Likewise from the back half coaches will structure a press to have several lines of defence in case it gets through which is why they are so bold with forward presses now. You saw how hard it was to get in behind Swans who always seemed to have a sweeper guy timing his run to be that last line of defence. A guy who can run a straight line quick can break through the sweeper system and get the oppo running backward with their defensive structure in pieces and then anything can happen including lovely cheap goals.

Opening defensive strucutures up is so important now as they keep getting more complex and well drilled. So many goals come from turnovers because that is when defensive structures aren't fully in place. Express pace can open things up as well.

What I notice too is guys who run at express pace don't necessarily seem to lose their top speed when they get tired, they just can't run as far. But ordinary running guys will lose some of their top speed as they become fatigued and become noticeably slower - your legs becomes dead weights. Maybe something to do with the elasticity of the leg muscles/hammies of fast players. I think that is why in grand finals when players start getting exhausted by half-time, those express runners can open games up with huge plays as they still have their top speed and can run away from less fast players getting slower #anotherbluthycrazytheroy


You make some good points Bluthy. I guess the question is what would you prefer, a footballer who is a little slow or a superb athlete with not the smarts. Lenny Hayes vrs Lewis Jetta. The most important asset of a footballer is being able to find the ball. Once they have that down pat, there other skills/attributes are scrutinised. A player who can find the ball and super quick is almost always elite for the reasons you posted. It's a very rare commodity, because blokes with blistering speed are often snapped up in all sports and blistering speed isn't that common to begin with. I'm not sure the doggies had a great deal of line breaker, JJ aside. I reckon with Steven Gresham and Wright we're ok. I wouldn't describe us as a slow team. I don't agree with the OP in that pace isn't an issue for our team.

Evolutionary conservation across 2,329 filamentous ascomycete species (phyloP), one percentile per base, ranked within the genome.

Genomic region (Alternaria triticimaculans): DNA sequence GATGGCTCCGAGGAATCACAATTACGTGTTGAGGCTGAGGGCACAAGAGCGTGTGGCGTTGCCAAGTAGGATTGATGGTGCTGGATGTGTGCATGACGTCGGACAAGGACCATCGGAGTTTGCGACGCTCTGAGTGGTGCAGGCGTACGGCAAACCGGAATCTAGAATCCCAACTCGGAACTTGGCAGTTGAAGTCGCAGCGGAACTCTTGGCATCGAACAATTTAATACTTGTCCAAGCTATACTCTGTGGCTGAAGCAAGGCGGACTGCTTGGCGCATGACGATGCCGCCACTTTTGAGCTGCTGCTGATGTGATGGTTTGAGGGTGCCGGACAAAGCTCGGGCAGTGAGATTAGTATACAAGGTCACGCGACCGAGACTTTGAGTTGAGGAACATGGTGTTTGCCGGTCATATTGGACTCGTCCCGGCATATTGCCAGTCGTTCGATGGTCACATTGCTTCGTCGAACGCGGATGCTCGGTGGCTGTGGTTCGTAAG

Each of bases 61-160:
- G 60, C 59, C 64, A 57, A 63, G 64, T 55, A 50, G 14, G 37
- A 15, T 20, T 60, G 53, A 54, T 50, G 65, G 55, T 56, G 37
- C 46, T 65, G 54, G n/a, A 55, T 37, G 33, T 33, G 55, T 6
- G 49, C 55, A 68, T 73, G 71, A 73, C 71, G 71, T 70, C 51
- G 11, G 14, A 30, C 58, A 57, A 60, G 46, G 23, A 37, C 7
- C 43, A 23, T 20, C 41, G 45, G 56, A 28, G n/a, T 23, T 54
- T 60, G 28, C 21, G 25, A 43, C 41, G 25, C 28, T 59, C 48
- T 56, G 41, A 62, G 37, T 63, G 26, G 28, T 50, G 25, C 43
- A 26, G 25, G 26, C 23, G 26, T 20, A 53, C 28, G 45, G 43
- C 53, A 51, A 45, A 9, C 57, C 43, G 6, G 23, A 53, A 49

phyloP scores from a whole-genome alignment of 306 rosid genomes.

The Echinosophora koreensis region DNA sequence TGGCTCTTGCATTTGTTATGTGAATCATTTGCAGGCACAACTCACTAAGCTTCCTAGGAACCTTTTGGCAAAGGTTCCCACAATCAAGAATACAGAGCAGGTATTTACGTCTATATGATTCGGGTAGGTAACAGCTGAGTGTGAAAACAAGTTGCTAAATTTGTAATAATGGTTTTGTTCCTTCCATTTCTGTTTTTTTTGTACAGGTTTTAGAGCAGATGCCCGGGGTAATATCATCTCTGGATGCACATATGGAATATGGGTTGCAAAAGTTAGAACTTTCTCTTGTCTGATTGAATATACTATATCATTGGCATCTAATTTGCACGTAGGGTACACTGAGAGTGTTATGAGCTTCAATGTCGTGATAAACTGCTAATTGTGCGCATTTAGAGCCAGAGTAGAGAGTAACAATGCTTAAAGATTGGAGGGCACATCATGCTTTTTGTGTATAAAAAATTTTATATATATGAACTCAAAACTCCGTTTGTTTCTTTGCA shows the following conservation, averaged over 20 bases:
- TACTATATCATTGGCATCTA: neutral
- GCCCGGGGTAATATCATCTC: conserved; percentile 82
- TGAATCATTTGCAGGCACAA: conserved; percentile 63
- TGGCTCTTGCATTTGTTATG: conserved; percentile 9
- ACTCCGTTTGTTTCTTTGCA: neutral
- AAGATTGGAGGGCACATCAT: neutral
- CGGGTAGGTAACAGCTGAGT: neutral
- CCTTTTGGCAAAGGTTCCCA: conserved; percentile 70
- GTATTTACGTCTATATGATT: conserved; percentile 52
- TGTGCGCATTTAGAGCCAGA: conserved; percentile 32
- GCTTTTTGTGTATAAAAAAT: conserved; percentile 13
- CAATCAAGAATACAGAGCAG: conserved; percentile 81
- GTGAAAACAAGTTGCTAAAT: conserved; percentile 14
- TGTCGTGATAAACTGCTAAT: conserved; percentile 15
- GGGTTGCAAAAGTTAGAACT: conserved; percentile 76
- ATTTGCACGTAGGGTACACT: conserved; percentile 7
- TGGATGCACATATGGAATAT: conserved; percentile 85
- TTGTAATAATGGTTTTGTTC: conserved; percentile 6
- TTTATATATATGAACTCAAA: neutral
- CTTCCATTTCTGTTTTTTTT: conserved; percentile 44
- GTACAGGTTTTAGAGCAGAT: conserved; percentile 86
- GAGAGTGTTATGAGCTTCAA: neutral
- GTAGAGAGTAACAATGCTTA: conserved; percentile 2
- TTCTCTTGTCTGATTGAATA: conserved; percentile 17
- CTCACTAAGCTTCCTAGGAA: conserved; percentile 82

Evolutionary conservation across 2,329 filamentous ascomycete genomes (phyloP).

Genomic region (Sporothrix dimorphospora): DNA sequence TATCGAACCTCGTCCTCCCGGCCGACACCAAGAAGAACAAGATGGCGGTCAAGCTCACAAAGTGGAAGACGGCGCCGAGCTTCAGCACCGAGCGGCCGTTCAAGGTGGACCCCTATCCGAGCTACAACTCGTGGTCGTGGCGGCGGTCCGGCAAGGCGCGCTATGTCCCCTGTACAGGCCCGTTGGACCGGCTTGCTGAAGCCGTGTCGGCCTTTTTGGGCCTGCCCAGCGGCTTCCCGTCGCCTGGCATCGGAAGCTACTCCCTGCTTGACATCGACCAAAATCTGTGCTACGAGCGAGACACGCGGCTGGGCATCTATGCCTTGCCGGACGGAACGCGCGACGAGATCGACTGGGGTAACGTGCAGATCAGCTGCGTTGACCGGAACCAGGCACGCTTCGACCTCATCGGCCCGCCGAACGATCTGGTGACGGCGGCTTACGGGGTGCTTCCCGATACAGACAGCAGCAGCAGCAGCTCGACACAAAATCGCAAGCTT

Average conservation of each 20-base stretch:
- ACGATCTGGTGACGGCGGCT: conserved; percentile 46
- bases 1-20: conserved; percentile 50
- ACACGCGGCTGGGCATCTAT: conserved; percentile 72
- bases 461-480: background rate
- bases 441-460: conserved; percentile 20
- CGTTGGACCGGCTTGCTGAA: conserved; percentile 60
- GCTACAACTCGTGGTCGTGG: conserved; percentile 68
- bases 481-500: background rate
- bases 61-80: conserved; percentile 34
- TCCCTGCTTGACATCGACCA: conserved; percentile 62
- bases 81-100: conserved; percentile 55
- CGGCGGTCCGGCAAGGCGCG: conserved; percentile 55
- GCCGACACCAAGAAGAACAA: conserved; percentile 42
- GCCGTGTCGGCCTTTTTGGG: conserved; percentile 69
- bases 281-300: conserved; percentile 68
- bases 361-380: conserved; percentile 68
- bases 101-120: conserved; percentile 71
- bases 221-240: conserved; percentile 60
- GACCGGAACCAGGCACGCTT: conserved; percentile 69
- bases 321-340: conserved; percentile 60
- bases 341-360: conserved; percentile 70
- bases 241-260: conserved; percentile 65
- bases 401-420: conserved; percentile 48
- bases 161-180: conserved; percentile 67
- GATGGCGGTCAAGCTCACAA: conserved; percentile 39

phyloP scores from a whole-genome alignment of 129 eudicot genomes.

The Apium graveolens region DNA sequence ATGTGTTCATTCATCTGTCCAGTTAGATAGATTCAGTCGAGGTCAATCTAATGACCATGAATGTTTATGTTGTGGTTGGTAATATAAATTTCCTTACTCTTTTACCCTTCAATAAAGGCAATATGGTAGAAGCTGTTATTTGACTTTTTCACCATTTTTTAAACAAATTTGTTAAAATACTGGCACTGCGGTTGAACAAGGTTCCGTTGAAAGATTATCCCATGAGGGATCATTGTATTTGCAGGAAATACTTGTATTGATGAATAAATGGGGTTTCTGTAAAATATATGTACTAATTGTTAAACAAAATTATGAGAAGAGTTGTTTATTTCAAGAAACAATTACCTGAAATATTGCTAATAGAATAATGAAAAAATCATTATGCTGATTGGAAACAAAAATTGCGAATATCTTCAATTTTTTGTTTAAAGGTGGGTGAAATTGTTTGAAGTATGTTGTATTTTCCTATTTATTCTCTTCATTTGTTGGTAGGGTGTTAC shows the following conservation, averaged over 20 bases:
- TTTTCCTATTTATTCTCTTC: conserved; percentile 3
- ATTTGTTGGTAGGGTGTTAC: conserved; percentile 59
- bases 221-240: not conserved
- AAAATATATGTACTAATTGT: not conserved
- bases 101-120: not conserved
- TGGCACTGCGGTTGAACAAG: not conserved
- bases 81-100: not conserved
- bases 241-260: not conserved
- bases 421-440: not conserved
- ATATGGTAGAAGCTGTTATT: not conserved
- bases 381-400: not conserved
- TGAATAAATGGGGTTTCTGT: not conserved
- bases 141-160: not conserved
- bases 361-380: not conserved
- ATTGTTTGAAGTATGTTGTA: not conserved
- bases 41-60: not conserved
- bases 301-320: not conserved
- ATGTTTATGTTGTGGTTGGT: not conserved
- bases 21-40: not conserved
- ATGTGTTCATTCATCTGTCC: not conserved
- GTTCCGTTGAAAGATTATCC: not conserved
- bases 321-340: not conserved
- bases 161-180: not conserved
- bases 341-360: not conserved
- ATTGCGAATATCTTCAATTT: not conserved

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Re: Pace

Postby spert » Wed 22 Mar 2017 2:26pm

The most important thing is to get possession of the ball, then dispose of it efficiently. If you have players that don't chase and pressure their opponents, especially forwards, then it's easy to look quick as you run out of your HB line and link up to other players who are not being chased. My concern is more to do with clearances rather than a player who can run hard on the outside- we need to really improve our clearance work around the ground over last season.
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Re: Pace

Postby Con Gorozidis » Sat 25 Mar 2017 6:25pm

We are slow and it matters.
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Re: Pace

Postby BadRossco » Sat 25 Mar 2017 6:38pm

How true we are a pack of plodders with poor skills by foot, it will be a long year, disappointing to have our hopes for the season blown away in round one
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Re: Pace

Postby Enrico_Misso » Sat 25 Mar 2017 8:48pm

Even Jack Steven looked slow tonight.
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Re: Pace

Postby saintsRrising » Sat 25 Mar 2017 8:53pm

When you have the lack of effort on display tonight you are always going to look like s***. Pace is useless if effort is not there.
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Re: Pace

Postby White Winmar » Sat 25 Mar 2017 8:56pm

We didn't look slow in the first quarter.
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Re: Pace

Postby magnifisaint » Sat 25 Mar 2017 8:57pm

Melbourne aren't fast but cut us up. Disposal efficiency is a worry. Got killed in the midfield.
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Re: Pace

Postby SemperFidelis » Sat 25 Mar 2017 9:02pm

White Winmar wrote:We didn't look slow in the first quarter.


I agree. We got smashed in the sauna after half time; Melbourne handled the conditions way better - we need to work out why.

But we aren't doomed to be slow.